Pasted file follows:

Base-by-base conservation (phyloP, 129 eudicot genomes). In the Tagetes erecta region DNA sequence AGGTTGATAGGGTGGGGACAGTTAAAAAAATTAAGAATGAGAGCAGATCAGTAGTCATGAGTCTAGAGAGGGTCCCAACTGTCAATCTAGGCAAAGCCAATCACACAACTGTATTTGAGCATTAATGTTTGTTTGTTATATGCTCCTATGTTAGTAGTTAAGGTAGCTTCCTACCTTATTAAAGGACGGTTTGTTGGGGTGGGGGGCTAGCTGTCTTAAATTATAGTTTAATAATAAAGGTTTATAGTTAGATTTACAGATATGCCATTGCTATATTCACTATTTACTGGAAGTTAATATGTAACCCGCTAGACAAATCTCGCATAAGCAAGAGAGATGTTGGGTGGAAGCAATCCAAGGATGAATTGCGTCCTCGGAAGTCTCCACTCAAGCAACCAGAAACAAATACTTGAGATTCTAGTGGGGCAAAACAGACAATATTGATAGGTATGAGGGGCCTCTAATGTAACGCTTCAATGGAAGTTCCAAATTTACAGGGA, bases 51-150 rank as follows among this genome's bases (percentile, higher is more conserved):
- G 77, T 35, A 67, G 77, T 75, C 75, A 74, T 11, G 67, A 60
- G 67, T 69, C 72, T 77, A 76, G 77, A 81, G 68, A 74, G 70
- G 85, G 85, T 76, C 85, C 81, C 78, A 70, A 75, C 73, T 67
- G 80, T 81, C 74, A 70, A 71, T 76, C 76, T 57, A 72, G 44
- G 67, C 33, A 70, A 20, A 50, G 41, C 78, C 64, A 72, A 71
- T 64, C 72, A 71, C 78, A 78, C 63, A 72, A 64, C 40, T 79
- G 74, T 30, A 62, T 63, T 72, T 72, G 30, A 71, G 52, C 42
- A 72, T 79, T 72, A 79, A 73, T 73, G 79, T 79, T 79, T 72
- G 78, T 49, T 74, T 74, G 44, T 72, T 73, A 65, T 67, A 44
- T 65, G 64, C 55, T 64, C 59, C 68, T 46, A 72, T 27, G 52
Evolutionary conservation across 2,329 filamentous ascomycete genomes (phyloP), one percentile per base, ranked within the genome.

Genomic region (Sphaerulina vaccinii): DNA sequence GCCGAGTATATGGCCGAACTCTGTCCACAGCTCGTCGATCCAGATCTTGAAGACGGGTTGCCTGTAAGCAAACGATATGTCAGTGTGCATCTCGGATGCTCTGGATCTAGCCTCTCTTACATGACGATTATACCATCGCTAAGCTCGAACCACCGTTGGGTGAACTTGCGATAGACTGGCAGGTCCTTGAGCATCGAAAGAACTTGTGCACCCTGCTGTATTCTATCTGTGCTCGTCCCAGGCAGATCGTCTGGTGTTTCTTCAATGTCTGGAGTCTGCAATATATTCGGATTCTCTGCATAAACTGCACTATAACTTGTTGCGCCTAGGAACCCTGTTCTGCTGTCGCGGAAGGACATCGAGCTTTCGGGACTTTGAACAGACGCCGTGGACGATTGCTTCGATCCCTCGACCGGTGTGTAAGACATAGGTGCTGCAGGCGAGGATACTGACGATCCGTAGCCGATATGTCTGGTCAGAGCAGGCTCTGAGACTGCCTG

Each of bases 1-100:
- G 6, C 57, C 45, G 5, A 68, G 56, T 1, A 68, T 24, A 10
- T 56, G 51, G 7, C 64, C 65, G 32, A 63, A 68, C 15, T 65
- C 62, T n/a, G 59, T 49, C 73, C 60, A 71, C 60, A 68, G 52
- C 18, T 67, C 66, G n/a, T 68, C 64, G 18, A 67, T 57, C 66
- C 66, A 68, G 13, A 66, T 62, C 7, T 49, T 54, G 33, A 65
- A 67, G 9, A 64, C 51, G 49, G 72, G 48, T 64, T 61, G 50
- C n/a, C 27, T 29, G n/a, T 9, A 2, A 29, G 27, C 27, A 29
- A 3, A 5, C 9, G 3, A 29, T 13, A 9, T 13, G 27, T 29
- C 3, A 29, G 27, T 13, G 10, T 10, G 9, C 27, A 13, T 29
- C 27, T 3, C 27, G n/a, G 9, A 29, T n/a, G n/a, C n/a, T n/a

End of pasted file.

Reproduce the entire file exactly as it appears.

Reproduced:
Base-by-base conservation (phyloP, 129 eudicot genomes). In the Tagetes erecta region DNA sequence AGGTTGATAGGGTGGGGACAGTTAAAAAAATTAAGAATGAGAGCAGATCAGTAGTCATGAGTCTAGAGAGGGTCCCAACTGTCAATCTAGGCAAAGCCAATCACACAACTGTATTTGAGCATTAATGTTTGTTTGTTATATGCTCCTATGTTAGTAGTTAAGGTAGCTTCCTACCTTATTAAAGGACGGTTTGTTGGGGTGGGGGGCTAGCTGTCTTAAATTATAGTTTAATAATAAAGGTTTATAGTTAGATTTACAGATATGCCATTGCTATATTCACTATTTACTGGAAGTTAATATGTAACCCGCTAGACAAATCTCGCATAAGCAAGAGAGATGTTGGGTGGAAGCAATCCAAGGATGAATTGCGTCCTCGGAAGTCTCCACTCAAGCAACCAGAAACAAATACTTGAGATTCTAGTGGGGCAAAACAGACAATATTGATAGGTATGAGGGGCCTCTAATGTAACGCTTCAATGGAAGTTCCAAATTTACAGGGA, bases 51-150 rank as follows among this genome's bases (percentile, higher is more conserved):
- G 77, T 35, A 67, G 77, T 75, C 75, A 74, T 11, G 67, A 60
- G 67, T 69, C 72, T 77, A 76, G 77, A 81, G 68, A 74, G 70
- G 85, G 85, T 76, C 85, C 81, C 78, A 70, A 75, C 73, T 67
- G 80, T 81, C 74, A 70, A 71, T 76, C 76, T 57, A 72, G 44
- G 67, C 33, A 70, A 20, A 50, G 41, C 78, C 64, A 72, A 71
- T 64, C 72, A 71, C 78, A 78, C 63, A 72, A 64, C 40, T 79
- G 74, T 30, A 62, T 63, T 72, T 72, G 30, A 71, G 52, C 42
- A 72, T 79, T 72, A 79, A 73, T 73, G 79, T 79, T 79, T 72
- G 78, T 49, T 74, T 74, G 44, T 72, T 73, A 65, T 67, A 44
- T 65, G 64, C 55, T 64, C 59, C 68, T 46, A 72, T 27, G 52
Evolutionary conservation across 2,329 filamentous ascomycete genomes (phyloP), one percentile per base, ranked within the genome.

Genomic region (Sphaerulina vaccinii): DNA sequence GCCGAGTATATGGCCGAACTCTGTCCACAGCTCGTCGATCCAGATCTTGAAGACGGGTTGCCTGTAAGCAAACGATATGTCAGTGTGCATCTCGGATGCTCTGGATCTAGCCTCTCTTACATGACGATTATACCATCGCTAAGCTCGAACCACCGTTGGGTGAACTTGCGATAGACTGGCAGGTCCTTGAGCATCGAAAGAACTTGTGCACCCTGCTGTATTCTATCTGTGCTCGTCCCAGGCAGATCGTCTGGTGTTTCTTCAATGTCTGGAGTCTGCAATATATTCGGATTCTCTGCATAAACTGCACTATAACTTGTTGCGCCTAGGAACCCTGTTCTGCTGTCGCGGAAGGACATCGAGCTTTCGGGACTTTGAACAGACGCCGTGGACGATTGCTTCGATCCCTCGACCGGTGTGTAAGACATAGGTGCTGCAGGCGAGGATACTGACGATCCGTAGCCGATATGTCTGGTCAGAGCAGGCTCTGAGACTGCCTG

Each of bases 1-100:
- G 6, C 57, C 45, G 5, A 68, G 56, T 1, A 68, T 24, A 10
- T 56, G 51, G 7, C 64, C 65, G 32, A 63, A 68, C 15, T 65
- C 62, T n/a, G 59, T 49, C 73, C 60, A 71, C 60, A 68, G 52
- C 18, T 67, C 66, G n/a, T 68, C 64, G 18, A 67, T 57, C 66
- C 66, A 68, G 13, A 66, T 62, C 7, T 49, T 54, G 33, A 65
- A 67, G 9, A 64, C 51, G 49, G 72, G 48, T 64, T 61, G 50
- C n/a, C 27, T 29, G n/a, T 9, A 2, A 29, G 27, C 27, A 29
- A 3, A 5, C 9, G 3, A 29, T 13, A 9, T 13, G 27, T 29
- C 3, A 29, G 27, T 13, G 10, T 10, G 9, C 27, A 13, T 29
- C 27, T 3, C 27, G n/a, G 9, A 29, T n/a, G n/a, C n/a, T n/a